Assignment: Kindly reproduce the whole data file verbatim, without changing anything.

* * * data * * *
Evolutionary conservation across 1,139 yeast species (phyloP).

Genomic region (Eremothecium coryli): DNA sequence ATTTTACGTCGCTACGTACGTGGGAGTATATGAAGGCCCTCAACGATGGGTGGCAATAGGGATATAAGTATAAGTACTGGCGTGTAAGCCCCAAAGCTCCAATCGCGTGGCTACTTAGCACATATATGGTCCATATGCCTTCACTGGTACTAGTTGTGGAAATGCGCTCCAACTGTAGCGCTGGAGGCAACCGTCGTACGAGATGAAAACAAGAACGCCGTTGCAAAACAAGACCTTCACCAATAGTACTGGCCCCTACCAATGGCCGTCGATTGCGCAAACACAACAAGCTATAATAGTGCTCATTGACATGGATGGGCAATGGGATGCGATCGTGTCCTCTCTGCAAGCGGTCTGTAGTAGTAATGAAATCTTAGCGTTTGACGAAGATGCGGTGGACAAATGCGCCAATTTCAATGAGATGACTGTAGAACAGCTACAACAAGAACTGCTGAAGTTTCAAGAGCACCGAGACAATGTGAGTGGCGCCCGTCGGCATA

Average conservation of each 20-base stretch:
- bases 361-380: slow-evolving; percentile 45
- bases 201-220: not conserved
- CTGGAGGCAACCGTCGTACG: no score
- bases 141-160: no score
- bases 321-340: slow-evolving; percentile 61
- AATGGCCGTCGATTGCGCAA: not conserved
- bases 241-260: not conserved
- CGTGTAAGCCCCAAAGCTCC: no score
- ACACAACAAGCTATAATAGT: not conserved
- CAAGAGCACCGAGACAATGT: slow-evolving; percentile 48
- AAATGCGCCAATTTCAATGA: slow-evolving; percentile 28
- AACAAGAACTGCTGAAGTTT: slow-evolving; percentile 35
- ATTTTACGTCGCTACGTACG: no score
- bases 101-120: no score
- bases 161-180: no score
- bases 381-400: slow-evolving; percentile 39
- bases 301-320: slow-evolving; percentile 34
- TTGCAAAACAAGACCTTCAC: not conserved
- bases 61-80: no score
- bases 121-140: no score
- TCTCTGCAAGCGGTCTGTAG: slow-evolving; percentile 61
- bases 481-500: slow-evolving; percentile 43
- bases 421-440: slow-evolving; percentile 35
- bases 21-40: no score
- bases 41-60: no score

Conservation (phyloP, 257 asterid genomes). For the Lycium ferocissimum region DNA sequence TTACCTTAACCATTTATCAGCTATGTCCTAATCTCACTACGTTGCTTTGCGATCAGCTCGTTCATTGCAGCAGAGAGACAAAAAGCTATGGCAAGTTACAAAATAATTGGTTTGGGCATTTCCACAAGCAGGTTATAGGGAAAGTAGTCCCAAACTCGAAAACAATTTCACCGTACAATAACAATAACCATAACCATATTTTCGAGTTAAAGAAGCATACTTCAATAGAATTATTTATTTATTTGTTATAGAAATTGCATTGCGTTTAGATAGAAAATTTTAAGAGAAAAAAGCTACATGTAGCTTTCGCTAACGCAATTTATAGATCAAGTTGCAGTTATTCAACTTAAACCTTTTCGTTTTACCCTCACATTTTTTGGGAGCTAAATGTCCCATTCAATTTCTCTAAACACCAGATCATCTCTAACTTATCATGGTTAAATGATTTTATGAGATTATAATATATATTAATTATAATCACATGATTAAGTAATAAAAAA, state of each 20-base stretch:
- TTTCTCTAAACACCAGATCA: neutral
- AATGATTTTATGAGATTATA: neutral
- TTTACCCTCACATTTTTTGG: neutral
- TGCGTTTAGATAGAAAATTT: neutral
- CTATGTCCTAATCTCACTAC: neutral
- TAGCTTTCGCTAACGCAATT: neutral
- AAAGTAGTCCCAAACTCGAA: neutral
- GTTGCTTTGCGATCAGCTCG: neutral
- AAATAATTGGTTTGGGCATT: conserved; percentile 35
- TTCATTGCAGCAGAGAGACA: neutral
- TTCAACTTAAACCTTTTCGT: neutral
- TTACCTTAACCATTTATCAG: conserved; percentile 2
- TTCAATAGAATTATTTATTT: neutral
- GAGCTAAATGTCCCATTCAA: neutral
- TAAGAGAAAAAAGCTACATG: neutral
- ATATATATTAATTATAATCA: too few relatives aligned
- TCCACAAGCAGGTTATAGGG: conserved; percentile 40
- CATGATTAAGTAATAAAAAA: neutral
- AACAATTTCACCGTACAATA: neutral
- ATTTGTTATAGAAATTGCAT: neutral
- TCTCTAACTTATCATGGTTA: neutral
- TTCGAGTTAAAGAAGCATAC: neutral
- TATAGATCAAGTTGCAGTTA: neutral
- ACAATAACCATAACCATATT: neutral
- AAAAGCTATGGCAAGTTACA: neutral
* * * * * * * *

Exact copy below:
Evolutionary conservation across 1,139 yeast species (phyloP).

Genomic region (Eremothecium coryli): DNA sequence ATTTTACGTCGCTACGTACGTGGGAGTATATGAAGGCCCTCAACGATGGGTGGCAATAGGGATATAAGTATAAGTACTGGCGTGTAAGCCCCAAAGCTCCAATCGCGTGGCTACTTAGCACATATATGGTCCATATGCCTTCACTGGTACTAGTTGTGGAAATGCGCTCCAACTGTAGCGCTGGAGGCAACCGTCGTACGAGATGAAAACAAGAACGCCGTTGCAAAACAAGACCTTCACCAATAGTACTGGCCCCTACCAATGGCCGTCGATTGCGCAAACACAACAAGCTATAATAGTGCTCATTGACATGGATGGGCAATGGGATGCGATCGTGTCCTCTCTGCAAGCGGTCTGTAGTAGTAATGAAATCTTAGCGTTTGACGAAGATGCGGTGGACAAATGCGCCAATTTCAATGAGATGACTGTAGAACAGCTACAACAAGAACTGCTGAAGTTTCAAGAGCACCGAGACAATGTGAGTGGCGCCCGTCGGCATA

Average conservation of each 20-base stretch:
- bases 361-380: slow-evolving; percentile 45
- bases 201-220: not conserved
- CTGGAGGCAACCGTCGTACG: no score
- bases 141-160: no score
- bases 321-340: slow-evolving; percentile 61
- AATGGCCGTCGATTGCGCAA: not conserved
- bases 241-260: not conserved
- CGTGTAAGCCCCAAAGCTCC: no score
- ACACAACAAGCTATAATAGT: not conserved
- CAAGAGCACCGAGACAATGT: slow-evolving; percentile 48
- AAATGCGCCAATTTCAATGA: slow-evolving; percentile 28
- AACAAGAACTGCTGAAGTTT: slow-evolving; percentile 35
- ATTTTACGTCGCTACGTACG: no score
- bases 101-120: no score
- bases 161-180: no score
- bases 381-400: slow-evolving; percentile 39
- bases 301-320: slow-evolving; percentile 34
- TTGCAAAACAAGACCTTCAC: not conserved
- bases 61-80: no score
- bases 121-140: no score
- TCTCTGCAAGCGGTCTGTAG: slow-evolving; percentile 61
- bases 481-500: slow-evolving; percentile 43
- bases 421-440: slow-evolving; percentile 35
- bases 21-40: no score
- bases 41-60: no score

Conservation (phyloP, 257 asterid genomes). For the Lycium ferocissimum region DNA sequence TTACCTTAACCATTTATCAGCTATGTCCTAATCTCACTACGTTGCTTTGCGATCAGCTCGTTCATTGCAGCAGAGAGACAAAAAGCTATGGCAAGTTACAAAATAATTGGTTTGGGCATTTCCACAAGCAGGTTATAGGGAAAGTAGTCCCAAACTCGAAAACAATTTCACCGTACAATAACAATAACCATAACCATATTTTCGAGTTAAAGAAGCATACTTCAATAGAATTATTTATTTATTTGTTATAGAAATTGCATTGCGTTTAGATAGAAAATTTTAAGAGAAAAAAGCTACATGTAGCTTTCGCTAACGCAATTTATAGATCAAGTTGCAGTTATTCAACTTAAACCTTTTCGTTTTACCCTCACATTTTTTGGGAGCTAAATGTCCCATTCAATTTCTCTAAACACCAGATCATCTCTAACTTATCATGGTTAAATGATTTTATGAGATTATAATATATATTAATTATAATCACATGATTAAGTAATAAAAAA, state of each 20-base stretch:
- TTTCTCTAAACACCAGATCA: neutral
- AATGATTTTATGAGATTATA: neutral
- TTTACCCTCACATTTTTTGG: neutral
- TGCGTTTAGATAGAAAATTT: neutral
- CTATGTCCTAATCTCACTAC: neutral
- TAGCTTTCGCTAACGCAATT: neutral
- AAAGTAGTCCCAAACTCGAA: neutral
- GTTGCTTTGCGATCAGCTCG: neutral
- AAATAATTGGTTTGGGCATT: conserved; percentile 35
- TTCATTGCAGCAGAGAGACA: neutral
- TTCAACTTAAACCTTTTCGT: neutral
- TTACCTTAACCATTTATCAG: conserved; percentile 2
- TTCAATAGAATTATTTATTT: neutral
- GAGCTAAATGTCCCATTCAA: neutral
- TAAGAGAAAAAAGCTACATG: neutral
- ATATATATTAATTATAATCA: too few relatives aligned
- TCCACAAGCAGGTTATAGGG: conserved; percentile 40
- CATGATTAAGTAATAAAAAA: neutral
- AACAATTTCACCGTACAATA: neutral
- ATTTGTTATAGAAATTGCAT: neutral
- TCTCTAACTTATCATGGTTA: neutral
- TTCGAGTTAAAGAAGCATAC: neutral
- TATAGATCAAGTTGCAGTTA: neutral
- ACAATAACCATAACCATATT: neutral
- AAAAGCTATGGCAAGTTACA: neutral